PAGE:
Carbone Ruby VM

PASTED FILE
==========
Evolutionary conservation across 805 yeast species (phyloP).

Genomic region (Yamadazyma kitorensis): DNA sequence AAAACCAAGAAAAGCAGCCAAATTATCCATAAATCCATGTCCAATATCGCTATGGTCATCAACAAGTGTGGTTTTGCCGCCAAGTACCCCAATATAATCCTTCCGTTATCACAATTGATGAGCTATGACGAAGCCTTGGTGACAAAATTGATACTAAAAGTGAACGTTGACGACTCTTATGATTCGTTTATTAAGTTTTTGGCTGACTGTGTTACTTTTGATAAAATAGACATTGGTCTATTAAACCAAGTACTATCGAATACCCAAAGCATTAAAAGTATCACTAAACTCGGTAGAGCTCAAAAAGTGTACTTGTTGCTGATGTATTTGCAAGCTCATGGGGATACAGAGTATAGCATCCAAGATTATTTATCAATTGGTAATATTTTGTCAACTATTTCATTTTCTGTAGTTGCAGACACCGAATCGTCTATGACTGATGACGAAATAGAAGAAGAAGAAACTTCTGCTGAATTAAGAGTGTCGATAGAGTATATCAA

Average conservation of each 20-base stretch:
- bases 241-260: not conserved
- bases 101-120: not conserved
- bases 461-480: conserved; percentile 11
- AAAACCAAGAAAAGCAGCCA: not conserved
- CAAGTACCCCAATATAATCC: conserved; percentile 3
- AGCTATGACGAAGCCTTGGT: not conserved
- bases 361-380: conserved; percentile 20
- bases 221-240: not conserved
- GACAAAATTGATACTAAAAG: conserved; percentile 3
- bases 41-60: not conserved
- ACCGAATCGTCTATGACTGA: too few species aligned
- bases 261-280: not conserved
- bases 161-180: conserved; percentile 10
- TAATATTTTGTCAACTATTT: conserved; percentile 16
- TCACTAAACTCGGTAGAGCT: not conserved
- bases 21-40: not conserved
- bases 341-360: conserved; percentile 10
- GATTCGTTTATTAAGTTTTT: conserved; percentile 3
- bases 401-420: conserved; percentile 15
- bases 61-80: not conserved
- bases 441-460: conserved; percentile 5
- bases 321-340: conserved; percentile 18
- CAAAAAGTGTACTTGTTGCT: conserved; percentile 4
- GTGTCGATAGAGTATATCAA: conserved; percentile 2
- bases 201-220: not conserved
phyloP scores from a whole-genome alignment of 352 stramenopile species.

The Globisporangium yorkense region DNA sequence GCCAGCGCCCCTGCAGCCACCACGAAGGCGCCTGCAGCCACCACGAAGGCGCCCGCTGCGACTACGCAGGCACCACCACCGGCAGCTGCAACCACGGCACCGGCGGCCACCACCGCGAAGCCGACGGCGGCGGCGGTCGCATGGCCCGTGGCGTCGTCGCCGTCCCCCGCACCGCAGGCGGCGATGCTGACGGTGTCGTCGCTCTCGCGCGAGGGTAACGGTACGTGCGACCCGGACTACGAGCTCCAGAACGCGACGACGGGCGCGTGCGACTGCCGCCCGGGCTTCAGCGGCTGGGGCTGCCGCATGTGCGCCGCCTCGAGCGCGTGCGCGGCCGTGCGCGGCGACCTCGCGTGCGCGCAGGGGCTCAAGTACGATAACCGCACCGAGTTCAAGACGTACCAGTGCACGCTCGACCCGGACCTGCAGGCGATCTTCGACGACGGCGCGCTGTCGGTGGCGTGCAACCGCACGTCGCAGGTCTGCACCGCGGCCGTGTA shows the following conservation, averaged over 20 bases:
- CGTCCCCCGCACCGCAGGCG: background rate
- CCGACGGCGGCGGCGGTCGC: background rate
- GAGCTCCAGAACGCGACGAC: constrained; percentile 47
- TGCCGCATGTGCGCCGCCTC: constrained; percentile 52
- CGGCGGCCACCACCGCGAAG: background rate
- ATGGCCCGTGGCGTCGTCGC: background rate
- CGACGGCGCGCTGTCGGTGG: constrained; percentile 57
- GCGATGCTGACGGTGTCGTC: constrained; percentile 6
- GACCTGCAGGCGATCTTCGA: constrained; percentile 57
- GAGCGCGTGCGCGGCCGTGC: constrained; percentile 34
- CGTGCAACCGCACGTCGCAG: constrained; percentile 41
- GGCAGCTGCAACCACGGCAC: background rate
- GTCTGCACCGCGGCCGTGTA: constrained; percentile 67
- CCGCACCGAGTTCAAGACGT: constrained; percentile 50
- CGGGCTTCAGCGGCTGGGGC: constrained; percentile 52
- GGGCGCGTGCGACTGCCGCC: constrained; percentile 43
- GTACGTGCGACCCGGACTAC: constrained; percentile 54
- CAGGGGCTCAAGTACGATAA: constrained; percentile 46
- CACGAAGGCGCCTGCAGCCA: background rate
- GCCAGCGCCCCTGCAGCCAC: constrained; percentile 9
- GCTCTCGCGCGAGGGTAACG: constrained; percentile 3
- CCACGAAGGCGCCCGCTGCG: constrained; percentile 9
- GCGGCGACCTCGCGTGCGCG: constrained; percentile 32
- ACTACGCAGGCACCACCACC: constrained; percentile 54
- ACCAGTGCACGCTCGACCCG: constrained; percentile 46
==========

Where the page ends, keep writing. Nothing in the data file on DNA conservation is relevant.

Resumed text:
better build system that * handles dependencies * has a inheriting hierarchy of configurations (each level can add arbitrary configuration values; after including a specific number of levels the sum of configuration values is no more abstract but includes enough information to actually build) * has a hierarchy of subdirectories corresponding to the configurations * keeps all produced files that depend on configuration data in the corresponding subdirectory (and only those). Under corresponding subdirectory one may understand the least specific configuration level that still influences. who has such a build system? mkdep update pictures in doc/ to actual state do not cache self in heap frame (except the methods heap frame; wher it's neccessary) make (ret ...) working; (for returns from the middle of a method) make Class#new a vmbuiltin mark all globals with "[FIXME] global var" so i can refind them. rename instruction "invoke" to "call" mixins super isn't there some state necessary to know where to restart looking up methods when super is called???? super with original args (even if assigned to; see constructs.rb) proc passing on separate stack; current fp of proc-pushing context is also pushed to the proc stack, so the caller can do `*fp' to get the old stack and compare it with the top of the proc stack. optional args; generator.c def meth(a,b=1,c=2) ... end there should be a concept of anonymous methods; now, one is used to compile the class definition in the classes context; but later eval may use the same thing there should be a concept of annotations to code; one may use this to find the method of a certain piece of code (maybe that one that is currently executing) and then one may store there, where a super() should continue to search for the next method. IOW It would be nice to annotate code with arbitrary data. the swaps in compiling sends is often not necessary if the evaluation of the rcv has no side-effects (then rcv can savely be evaluated after eval'ing all args) gen(rcv); gen(par1); gen_swap(); gen(par2); gen_swap(); ==> gen(par1); gen(par2); gen(rcv); allow multiple parameters in (scond ...); compiler; parser svars - pick - stab - certain superinstructions are invalid; Exactly those SI are invalid that do a pick or stab at a svar stack-position that is shadowed by C variables; This is possible during long superinstructions, that begin with a sequence of lit-dup-dup-... to reserve space on the stack (on method headers). (1) The compiler could produce different code, but then he would need feedback whether a pick or stab is acessing such a lit-allocated-stack position. (2) Another (much easier) way would be to filter the list of SIs before compiling the VM. The first solution seems to be the optimal, because the generator could decide whether a pick or stab really accesses a not yet flushed svar or is accessing something different. (probably 5%) (currently there is a BB_BOUNDARY in comp/generator.c#gen_code_method to begin a new basic block, so the stack variables are flushed) continuations exceptions * make the complete stack dumpable maybe have to insert extra tags in stack complete dump, or till a certain mark ############### optimizations Build a framework for code that is optimized in relying on some generally true assumptions. For example Ruby constants; Their values should not be changed, but can be changed. The compiler may optimize, _if_ the dependency is kept somewhere and an event for recompilation is generated when the constant is actually changed. Then, one can produce spezialized code in some cases. To implement full ivars semantic in classes that are re-opened, such a thing is also necessary, because ivar acessor code is already 'optimized' this way: the offset for a ivar is compiled into the code. ############### maybe good * how to hide the differences between direct and indirect heap organization in a bunch of C macros. The later may be interesting for real time garbage collection. ############### probably later * listen to the types of receivers, parameters and results and compile specialized methods...